Foucault News

News and resources on French thinker Michel Foucault (1926-1984)

Frieder Vogelmann, Reading Practices: How to read Foucault?, Krisis, Journal for Contemporary Philosophy Issue 2, 2016

Review of: Daniel Zamora and Michael Z. Behrent, Eds. (2016), Foucault and Neoliberalism. Cambridge: Polity Press, 152 pages; and Mitchel Dean and Kaspar Villadsen (2016), State Phobia and Civil Society. The Political Legacy of Michel Foucault. Stanford: Stanford University Press, 196 pages.

Does Foucault have sympathies for neoliberalism? Is his analysis of it therefore rather an “apology” (Becker, Ewald and Harcourt 2012: 4) than a critique? Is his theoretical and political antistatism complicit in the neoliberal dismantling of the welfare state? Such are the questions that have sparked a lively discussion in the last year, mostly on various web blogs[1] but also in journals (Hansen 2015) – and in books, as the two under review here.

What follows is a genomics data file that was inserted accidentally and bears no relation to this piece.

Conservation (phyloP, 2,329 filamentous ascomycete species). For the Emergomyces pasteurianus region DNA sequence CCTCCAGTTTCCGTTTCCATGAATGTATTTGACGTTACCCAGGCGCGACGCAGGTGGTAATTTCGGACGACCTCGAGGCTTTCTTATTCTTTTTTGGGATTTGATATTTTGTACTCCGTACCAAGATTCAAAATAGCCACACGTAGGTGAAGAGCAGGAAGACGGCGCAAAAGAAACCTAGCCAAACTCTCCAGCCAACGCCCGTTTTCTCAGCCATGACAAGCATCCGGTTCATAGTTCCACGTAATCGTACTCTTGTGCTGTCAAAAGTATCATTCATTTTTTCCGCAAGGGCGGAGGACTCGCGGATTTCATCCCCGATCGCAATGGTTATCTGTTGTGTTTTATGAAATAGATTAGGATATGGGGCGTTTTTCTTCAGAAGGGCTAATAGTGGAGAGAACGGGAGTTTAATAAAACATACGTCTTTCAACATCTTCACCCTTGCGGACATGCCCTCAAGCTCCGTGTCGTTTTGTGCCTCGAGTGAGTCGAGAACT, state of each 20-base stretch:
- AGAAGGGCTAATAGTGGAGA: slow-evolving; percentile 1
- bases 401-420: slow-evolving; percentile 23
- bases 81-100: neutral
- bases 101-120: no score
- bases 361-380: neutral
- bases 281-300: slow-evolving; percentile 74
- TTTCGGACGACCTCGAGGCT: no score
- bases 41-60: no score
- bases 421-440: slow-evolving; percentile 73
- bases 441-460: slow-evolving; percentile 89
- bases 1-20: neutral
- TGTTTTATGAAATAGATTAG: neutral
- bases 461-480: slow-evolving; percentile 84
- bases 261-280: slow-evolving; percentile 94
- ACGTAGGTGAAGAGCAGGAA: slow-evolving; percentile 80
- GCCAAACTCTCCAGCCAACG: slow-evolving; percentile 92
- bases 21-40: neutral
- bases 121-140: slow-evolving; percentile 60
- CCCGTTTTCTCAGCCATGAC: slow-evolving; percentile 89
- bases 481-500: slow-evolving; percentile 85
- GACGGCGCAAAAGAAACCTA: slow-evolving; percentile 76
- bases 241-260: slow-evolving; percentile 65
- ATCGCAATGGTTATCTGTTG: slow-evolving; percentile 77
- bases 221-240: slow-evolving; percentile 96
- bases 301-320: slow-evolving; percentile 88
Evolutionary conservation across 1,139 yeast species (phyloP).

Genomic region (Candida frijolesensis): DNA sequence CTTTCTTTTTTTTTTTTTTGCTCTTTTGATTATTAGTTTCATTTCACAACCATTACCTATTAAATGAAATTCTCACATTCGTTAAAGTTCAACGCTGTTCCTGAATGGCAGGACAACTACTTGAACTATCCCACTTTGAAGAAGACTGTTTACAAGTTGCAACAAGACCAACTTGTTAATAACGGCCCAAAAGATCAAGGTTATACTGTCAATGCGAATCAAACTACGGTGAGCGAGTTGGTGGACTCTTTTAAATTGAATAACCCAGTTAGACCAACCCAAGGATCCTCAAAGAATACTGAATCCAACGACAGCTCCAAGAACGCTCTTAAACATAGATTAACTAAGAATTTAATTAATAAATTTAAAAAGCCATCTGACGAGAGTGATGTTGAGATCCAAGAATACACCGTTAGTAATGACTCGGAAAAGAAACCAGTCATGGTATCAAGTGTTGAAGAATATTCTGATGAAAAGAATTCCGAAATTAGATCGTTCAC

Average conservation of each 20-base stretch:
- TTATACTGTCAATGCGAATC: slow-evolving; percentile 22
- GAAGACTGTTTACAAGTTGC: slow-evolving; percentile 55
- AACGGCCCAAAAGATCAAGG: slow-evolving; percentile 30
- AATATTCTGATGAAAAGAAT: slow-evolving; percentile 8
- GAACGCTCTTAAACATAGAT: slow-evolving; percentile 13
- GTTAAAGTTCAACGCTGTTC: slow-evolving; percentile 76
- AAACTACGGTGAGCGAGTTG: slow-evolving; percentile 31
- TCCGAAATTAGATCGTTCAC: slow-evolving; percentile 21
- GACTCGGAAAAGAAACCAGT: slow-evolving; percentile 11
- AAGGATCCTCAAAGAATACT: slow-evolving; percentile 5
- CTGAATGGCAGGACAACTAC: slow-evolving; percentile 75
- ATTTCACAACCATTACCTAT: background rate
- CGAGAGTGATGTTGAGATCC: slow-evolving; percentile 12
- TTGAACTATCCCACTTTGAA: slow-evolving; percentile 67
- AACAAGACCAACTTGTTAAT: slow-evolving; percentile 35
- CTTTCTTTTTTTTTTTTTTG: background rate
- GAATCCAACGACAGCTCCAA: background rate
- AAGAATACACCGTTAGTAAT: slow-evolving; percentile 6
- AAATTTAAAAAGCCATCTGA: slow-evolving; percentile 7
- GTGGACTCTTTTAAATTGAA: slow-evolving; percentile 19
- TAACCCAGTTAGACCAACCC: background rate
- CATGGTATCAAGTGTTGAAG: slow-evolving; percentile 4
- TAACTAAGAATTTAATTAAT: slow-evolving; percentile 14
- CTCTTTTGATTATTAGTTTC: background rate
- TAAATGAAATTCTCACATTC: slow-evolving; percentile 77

Set off by Daniel Zamora’s interview with the strange title “Can We Criticize Foucault?” in the journal Ballast (an English translation appeared in Jacobin),[2] the bold and sweeping accusations that not only had Foucault himself been at least uncritical, if not supportive of neoliberalism, but also that “Foucault scholasticism” (Behrent 2016 [2014]: 54) is therefore implicated in the neoliberal strategy and that this constitutes Foucault’s “political legacy”, (Dean and Villadsen 2016) seem to have touched a sensitive spot within current Foucaultian scholarship. Although Johanna Oksala (2015) is fundamentally right in her assessment that “this debate itself seems misguided,”[3] there is something to learn from this misguided debate because it brings out two questions mostly left unattended by all its participants (but see Erlenbusch 2015): How do weread Foucault? And how does Foucault read (neoliberals like Gary Becker, for example)? By way of reviewing first the English edition of Daniel Zamora’s Critiquer Foucault (2014), and second Mitchell Dean’s and Kaspar Villadsen’s monograph State Phobia and Civil Society (2016), I will argue that the questions of how we read Foucault and how Foucault reads are not sufficiently addressed.

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